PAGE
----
There are loads of sneaky fees and charges attached to mortgages these days, making it very easy for borrowers to underestimate the costs of getting a home loan. We pinpoint all of the potential expenses involved and, more importantly, show you how to avoid them!
Getting a home loan can be a costly exercise, which is a fact that catches many property buyers – particularly first timers – off guard.
All of the fees and charges involved can add up to many thousands of dollars. In fact, it’s estimated that on an average mortgage, you’ll spend an additional 5-8% of the value of the mortgage in lender and government fees and charges.
So what are all of these expenses, and how can you avoid them?
- Application fees
These can range from no application fee through to $800, depending on the lender. This is a fee charged at the banks discretion, and covers nothing more than the bank accepting and processing your loan application.
How to avoid it: Often you can obtain a loan without paying an application fee if you’re an existing customer, or if the bank is running a promotion. Don’t be afraid to ask.
- Loan establishment fees
Also known as a start up or upfront fees, these range between lenders – and they can be hefty. You can expect to pay anything up to $2,000 in start up expenses, which includes everything from setting up the loan to lender legal fees and the cost of obtaining a valuation.
How to avoid it: Shop around and discuss your options with your lender. These costs vary widely between lenders, so be prepared to negotiate: you never know what fees they may be willing to waive or reduce if you simply ask!
- Lenders mortgage insurance
If you’re borrowing more than 80% of the value of the property, you’ll need to pay a one-off lenders mortgage insurance (LMI) premium. The purpose of LMI is to protect the bank if you default on your home loan, so it doesn’t personally offer you any coverage. It is charged as a percentage of your overall loan amount.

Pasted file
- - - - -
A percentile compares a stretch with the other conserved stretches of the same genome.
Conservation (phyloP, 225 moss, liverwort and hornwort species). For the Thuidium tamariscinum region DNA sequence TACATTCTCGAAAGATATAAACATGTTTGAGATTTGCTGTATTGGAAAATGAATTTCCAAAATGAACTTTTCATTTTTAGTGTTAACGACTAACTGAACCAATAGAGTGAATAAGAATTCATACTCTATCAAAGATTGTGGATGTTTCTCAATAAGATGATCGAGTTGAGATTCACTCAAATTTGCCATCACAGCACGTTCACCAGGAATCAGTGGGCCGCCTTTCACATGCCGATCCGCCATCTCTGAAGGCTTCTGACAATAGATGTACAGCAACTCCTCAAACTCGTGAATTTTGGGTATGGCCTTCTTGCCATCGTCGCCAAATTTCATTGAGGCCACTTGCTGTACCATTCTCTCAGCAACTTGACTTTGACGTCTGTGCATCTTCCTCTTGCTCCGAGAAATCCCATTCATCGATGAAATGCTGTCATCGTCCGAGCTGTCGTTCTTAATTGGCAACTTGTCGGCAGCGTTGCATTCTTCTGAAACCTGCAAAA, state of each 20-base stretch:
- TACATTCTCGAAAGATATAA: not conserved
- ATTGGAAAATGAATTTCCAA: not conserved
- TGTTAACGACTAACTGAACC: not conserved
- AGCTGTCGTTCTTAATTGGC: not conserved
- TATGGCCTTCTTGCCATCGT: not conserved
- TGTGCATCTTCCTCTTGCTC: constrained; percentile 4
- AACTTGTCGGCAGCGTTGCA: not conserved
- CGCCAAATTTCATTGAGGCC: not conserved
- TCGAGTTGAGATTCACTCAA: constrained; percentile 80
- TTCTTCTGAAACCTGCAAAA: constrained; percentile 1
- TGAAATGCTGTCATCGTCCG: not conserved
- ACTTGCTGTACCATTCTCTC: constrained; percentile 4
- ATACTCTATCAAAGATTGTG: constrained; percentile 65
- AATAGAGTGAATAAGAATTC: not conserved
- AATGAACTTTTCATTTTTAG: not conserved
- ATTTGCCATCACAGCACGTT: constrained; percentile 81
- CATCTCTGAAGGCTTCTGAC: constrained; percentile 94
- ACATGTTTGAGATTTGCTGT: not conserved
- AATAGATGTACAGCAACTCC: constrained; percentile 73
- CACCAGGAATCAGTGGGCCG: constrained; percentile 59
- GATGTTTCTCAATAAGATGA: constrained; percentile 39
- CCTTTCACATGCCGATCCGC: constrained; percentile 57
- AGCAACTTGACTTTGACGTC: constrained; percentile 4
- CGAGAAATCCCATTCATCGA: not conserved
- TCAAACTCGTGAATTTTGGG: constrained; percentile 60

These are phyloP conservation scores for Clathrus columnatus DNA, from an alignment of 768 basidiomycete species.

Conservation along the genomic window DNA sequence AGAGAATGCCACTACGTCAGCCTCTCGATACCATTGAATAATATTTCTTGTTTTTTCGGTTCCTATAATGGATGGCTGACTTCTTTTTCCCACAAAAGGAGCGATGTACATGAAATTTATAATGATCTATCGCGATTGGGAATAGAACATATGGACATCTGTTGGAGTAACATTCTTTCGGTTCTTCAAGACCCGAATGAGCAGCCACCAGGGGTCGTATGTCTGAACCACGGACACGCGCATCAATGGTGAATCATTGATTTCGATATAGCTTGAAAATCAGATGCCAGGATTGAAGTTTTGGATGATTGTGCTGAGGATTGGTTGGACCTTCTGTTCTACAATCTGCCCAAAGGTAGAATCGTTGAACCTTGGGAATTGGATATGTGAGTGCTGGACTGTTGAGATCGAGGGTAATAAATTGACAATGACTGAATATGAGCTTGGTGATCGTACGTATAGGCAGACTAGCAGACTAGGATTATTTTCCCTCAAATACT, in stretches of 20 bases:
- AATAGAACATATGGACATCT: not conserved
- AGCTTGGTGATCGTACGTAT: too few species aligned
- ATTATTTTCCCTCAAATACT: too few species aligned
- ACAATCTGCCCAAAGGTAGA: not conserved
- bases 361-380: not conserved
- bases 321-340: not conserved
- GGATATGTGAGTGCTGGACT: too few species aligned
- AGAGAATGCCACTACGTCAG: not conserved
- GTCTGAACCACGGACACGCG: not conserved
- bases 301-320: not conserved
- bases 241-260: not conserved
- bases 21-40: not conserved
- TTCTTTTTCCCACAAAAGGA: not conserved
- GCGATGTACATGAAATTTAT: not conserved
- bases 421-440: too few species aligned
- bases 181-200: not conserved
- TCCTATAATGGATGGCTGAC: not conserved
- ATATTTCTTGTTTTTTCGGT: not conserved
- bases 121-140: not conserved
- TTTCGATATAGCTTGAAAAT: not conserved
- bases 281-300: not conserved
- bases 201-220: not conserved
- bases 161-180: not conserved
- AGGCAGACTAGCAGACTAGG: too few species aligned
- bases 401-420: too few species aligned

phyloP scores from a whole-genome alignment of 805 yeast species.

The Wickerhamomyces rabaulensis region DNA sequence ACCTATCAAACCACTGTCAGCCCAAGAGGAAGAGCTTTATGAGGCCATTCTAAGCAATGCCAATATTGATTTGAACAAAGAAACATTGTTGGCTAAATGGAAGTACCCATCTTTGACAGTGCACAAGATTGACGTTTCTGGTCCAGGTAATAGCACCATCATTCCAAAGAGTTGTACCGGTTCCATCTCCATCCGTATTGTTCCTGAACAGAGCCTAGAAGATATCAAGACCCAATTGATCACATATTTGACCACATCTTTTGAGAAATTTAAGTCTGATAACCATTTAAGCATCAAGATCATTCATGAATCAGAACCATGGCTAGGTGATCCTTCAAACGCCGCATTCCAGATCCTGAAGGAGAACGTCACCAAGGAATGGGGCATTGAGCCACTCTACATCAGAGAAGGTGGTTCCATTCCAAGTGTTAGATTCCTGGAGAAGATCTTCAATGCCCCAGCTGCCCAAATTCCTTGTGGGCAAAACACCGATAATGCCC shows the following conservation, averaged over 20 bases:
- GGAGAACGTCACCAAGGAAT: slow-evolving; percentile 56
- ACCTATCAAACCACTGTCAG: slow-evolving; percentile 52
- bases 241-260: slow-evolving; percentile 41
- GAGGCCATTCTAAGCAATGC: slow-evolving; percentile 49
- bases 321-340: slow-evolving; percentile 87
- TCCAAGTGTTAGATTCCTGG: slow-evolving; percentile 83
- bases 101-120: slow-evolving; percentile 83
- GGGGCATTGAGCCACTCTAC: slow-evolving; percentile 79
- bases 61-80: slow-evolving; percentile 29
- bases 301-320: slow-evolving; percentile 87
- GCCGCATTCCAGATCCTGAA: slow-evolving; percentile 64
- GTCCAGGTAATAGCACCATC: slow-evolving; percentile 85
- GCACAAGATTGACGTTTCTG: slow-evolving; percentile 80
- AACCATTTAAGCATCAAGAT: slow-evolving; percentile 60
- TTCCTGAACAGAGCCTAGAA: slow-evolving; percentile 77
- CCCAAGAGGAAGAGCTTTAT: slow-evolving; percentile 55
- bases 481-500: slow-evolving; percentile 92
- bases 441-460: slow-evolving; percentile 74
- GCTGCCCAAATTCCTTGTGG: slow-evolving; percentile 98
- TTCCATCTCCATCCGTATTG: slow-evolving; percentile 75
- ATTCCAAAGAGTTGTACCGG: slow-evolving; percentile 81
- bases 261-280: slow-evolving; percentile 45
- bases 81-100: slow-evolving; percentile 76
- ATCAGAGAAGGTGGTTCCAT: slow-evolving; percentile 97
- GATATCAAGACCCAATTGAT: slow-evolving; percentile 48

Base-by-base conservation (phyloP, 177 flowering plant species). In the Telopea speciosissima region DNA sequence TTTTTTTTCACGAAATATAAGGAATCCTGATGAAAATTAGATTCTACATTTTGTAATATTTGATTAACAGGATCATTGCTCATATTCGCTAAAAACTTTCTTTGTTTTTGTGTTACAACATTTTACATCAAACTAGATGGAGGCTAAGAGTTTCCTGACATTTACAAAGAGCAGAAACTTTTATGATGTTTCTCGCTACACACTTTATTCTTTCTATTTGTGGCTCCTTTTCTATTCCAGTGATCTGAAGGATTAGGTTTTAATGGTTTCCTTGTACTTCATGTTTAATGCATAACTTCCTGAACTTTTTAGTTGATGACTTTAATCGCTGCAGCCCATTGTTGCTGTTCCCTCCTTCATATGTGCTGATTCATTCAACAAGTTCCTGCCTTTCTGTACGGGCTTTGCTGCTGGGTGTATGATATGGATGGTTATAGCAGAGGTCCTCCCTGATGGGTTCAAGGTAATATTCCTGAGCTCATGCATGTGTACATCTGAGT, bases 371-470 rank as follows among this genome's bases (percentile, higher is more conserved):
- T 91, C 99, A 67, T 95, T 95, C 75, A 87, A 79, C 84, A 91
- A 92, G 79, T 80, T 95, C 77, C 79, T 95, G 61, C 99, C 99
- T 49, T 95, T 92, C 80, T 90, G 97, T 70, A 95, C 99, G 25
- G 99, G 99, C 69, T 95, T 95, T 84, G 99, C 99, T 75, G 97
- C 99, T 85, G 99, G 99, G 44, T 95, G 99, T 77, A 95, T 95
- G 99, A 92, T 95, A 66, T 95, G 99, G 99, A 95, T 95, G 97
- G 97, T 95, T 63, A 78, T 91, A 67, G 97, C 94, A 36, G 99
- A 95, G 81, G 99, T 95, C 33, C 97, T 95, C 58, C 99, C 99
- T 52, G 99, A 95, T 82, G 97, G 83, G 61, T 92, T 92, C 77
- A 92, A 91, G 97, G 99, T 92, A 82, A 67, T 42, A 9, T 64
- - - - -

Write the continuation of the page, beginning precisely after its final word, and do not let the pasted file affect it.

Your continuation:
How to avoid it: Save the largest possible deposit. You only pay LMI if your deposit is less than 20%, and the bigger your deposit, the lower the LMI premium.
- Stamp duty
This is a large fee that is charged to all homebuyers by the state government. It is calculated as a percentage of the purchase price; in some states or territories, a full or partial exemption may apply for first homebuyers and/or owner-occupiers.
How to avoid it: If you live in your investment property for 6-12 months prior to renting it out, you may be able to access a fee exemption or reduction. Check out the rules that apply in your state or territory.
- Ongoing loan fees
Many mortgages attract regular account keeping fees that are charged at a rate of $5-$15 per month. Over 12 months, this can quickly add up to a couple of hundred dollars a year!
How to avoid it: Shop around. Many non-bank lenders don’t charge ongoing fees, and some banks offer packages that allow for fee-free monthly banking, so be sure to shop around for the best deal.
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